Excessive battery gassing is indicated by abnormal terminal corrosion and acid accumulation on the top of the battery case. In most cases, quality import batteries seldom experience a gassing or boil-over problem unless the alternator’s charging rate is too high. On the other hand, some discount-store batteries may exhibit excessive gassing simply due to inferior materials and substandard battery designs.

If the battery has removable cell caps, remove the caps to check the electrolyte level in the battery. Obviously, if the electrolyte level is too high, warm electrolyte will vent onto the battery surface. If the electrolyte is below the battery plates, the battery has possibly experienced excessive charging voltages or has a leak in the case. In most instances of low electrolyte levels, the battery should be replaced because the plates themselves might be damaged after exposure to air.

Next, always check the battery posts to make sure that they fit tightly into the case. If the posts are loose, internal mechanical damage can occur if the cables or posts are twisted. In addition, loose posts may leak electrolyte and promote rapid terminal corrosion.

Last, make sure the battery is secured tightly in its carrier. Loose or missing battery hold-downs and rusted-out battery carriers can significantly shorten battery life by allowing road vibration to accelerate the normal erosion of the battery plates. While the above conditions alone don’t form the basis for a battery replacement recommendation, they do indicate that poor battery maintenance might have shortened anticipated battery life.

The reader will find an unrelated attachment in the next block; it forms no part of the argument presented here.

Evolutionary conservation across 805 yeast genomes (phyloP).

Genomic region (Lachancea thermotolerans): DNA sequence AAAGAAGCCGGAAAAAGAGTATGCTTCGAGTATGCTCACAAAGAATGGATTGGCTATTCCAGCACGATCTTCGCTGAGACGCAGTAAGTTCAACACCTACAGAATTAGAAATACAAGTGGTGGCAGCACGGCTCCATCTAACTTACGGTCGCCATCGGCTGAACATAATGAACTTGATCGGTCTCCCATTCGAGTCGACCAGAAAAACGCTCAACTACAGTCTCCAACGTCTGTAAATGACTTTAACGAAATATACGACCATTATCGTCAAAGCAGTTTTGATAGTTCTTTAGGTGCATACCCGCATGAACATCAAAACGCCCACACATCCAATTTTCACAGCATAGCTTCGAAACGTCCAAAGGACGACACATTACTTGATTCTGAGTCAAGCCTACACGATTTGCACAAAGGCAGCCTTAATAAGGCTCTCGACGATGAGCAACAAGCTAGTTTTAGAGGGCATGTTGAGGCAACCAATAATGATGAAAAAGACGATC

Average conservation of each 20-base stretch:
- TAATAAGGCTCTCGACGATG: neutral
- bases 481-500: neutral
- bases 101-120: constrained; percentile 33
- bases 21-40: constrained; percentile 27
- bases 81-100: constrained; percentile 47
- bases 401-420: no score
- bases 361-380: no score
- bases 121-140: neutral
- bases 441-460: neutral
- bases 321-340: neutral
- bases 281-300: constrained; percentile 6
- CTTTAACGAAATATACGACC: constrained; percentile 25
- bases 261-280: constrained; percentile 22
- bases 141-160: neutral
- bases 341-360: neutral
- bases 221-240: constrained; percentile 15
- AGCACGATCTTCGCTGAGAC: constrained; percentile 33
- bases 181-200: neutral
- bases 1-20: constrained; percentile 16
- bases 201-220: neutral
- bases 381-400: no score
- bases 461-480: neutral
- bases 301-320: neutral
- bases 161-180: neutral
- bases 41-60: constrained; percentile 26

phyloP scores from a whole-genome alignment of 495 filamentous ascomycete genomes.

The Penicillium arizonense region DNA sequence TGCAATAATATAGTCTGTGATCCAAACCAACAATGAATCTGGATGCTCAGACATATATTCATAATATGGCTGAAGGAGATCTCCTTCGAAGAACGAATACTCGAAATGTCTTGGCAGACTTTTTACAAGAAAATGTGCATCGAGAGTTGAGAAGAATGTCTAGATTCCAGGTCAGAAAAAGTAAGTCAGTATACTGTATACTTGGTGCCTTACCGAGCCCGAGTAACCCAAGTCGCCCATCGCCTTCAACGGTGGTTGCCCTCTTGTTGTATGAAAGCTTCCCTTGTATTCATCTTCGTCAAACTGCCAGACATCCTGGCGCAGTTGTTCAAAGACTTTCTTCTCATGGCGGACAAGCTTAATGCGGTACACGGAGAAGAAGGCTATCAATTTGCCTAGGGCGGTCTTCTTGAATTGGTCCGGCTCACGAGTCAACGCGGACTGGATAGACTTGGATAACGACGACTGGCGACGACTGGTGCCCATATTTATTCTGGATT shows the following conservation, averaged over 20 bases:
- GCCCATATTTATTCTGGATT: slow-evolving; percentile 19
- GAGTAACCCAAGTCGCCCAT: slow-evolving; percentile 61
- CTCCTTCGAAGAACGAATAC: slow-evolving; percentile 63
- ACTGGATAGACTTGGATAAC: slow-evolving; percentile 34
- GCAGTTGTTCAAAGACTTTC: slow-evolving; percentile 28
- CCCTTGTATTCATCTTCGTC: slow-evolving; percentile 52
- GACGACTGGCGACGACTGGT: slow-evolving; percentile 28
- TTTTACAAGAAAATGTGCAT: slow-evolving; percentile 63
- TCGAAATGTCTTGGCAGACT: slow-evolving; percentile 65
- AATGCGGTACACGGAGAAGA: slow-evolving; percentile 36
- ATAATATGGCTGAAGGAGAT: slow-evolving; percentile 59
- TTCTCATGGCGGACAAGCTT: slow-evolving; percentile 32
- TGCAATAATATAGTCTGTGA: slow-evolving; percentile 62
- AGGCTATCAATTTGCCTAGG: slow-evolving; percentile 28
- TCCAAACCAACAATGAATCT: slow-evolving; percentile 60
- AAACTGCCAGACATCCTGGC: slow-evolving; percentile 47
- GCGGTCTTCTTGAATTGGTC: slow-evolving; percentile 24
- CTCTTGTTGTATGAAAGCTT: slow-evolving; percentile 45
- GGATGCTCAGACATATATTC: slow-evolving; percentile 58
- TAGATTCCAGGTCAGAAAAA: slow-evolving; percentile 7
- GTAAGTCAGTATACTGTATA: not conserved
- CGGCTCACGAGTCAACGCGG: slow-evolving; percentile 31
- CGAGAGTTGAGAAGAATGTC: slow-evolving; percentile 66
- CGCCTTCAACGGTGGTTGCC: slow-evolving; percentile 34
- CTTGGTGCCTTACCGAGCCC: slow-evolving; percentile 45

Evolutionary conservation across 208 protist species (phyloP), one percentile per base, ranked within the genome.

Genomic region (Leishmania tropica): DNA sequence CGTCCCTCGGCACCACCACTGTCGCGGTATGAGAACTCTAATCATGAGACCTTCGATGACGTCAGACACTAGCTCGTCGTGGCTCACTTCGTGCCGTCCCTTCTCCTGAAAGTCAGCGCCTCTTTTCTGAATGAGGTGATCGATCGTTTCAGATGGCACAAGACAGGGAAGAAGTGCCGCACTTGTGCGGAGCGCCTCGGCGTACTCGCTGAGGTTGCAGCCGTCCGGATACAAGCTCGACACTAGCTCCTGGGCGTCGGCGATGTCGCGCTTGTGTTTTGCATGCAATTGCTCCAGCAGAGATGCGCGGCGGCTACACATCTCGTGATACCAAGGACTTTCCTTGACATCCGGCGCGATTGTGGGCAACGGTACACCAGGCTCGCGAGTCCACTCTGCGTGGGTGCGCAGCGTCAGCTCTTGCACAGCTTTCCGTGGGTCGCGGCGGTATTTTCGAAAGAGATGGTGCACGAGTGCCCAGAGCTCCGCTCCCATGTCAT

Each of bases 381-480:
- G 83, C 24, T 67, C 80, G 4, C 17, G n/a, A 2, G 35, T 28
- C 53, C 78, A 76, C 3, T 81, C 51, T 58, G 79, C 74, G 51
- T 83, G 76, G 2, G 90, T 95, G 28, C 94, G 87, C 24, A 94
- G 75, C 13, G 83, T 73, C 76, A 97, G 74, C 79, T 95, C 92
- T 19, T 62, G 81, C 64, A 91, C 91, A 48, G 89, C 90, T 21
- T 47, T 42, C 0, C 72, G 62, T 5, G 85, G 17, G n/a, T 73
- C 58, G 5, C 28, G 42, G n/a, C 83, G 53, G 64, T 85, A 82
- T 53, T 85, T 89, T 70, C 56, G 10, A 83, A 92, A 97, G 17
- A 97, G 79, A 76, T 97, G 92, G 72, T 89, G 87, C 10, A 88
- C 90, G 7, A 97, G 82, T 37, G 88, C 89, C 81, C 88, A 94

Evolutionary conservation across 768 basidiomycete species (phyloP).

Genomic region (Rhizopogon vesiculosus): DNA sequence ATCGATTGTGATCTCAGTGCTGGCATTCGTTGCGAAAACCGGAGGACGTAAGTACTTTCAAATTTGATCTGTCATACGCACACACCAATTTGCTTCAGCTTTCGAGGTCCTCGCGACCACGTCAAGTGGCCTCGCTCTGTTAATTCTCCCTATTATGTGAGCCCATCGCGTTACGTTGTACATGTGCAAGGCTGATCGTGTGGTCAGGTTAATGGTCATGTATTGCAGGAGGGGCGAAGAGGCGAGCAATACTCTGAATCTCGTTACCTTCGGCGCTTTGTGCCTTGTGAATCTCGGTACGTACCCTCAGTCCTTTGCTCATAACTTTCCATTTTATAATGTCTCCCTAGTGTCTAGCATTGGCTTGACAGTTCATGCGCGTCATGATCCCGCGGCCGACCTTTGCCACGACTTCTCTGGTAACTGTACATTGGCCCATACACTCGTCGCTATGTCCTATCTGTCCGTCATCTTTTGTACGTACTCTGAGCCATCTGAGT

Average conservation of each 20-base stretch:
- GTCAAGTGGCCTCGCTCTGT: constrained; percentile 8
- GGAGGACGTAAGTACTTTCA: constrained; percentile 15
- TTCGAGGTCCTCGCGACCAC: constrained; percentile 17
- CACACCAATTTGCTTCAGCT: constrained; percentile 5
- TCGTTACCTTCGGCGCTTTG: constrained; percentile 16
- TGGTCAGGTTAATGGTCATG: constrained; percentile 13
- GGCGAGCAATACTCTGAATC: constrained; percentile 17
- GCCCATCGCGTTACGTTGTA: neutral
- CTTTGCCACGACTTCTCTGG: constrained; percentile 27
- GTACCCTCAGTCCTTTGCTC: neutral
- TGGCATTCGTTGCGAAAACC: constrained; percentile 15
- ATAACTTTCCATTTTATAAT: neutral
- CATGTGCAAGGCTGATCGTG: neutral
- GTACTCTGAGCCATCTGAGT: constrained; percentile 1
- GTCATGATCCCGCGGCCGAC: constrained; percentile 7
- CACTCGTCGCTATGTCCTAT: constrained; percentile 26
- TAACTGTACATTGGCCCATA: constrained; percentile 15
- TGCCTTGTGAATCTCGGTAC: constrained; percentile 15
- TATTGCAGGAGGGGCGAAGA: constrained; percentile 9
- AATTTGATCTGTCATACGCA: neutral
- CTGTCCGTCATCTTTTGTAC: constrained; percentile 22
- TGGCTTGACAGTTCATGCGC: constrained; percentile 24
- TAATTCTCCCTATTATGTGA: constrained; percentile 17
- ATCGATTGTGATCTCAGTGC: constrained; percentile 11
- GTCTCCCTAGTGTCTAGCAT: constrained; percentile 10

Some battery labels indicate the length of the battery warranty. Most battery warranties also specify a free replacement period, after which the battery warranty is pro-rated monthly through the end of the warranty period. Obviously, some warranties are more liberal than others, either for qualitative or marketing reasons.

In general, the higher a battery’s CCA rating, the longer its warranty. In most cases, however, the length of the warranty has little to do with the actual life expectancy of the battery. To illustrate, life expectancy can be drastically shortened by the extremes of hot or cold driving climates, high or low alternator charging rates, and short-trip driving. In addition, unusual road vibration may tend to shorten battery life.

In other cases, such as batteries that are installed in antique vehicles, the battery may experience plate sulfation and be damaged by subsequent fast recharging. Batteries used in short-trip vehicles seldom become fully charged, so the battery’s CCA capacity is eventually diminished by plate sulfation.

In any case, the battery warranty reflects only the anticipated, rather than the actual, life expectancy of the battery and should not be used as the sole basis of a battery replacement recommendation. Instead, a replacement might be suggested if the battery failure rates in your geographic area statistically accelerate after three, four or five years of normal use.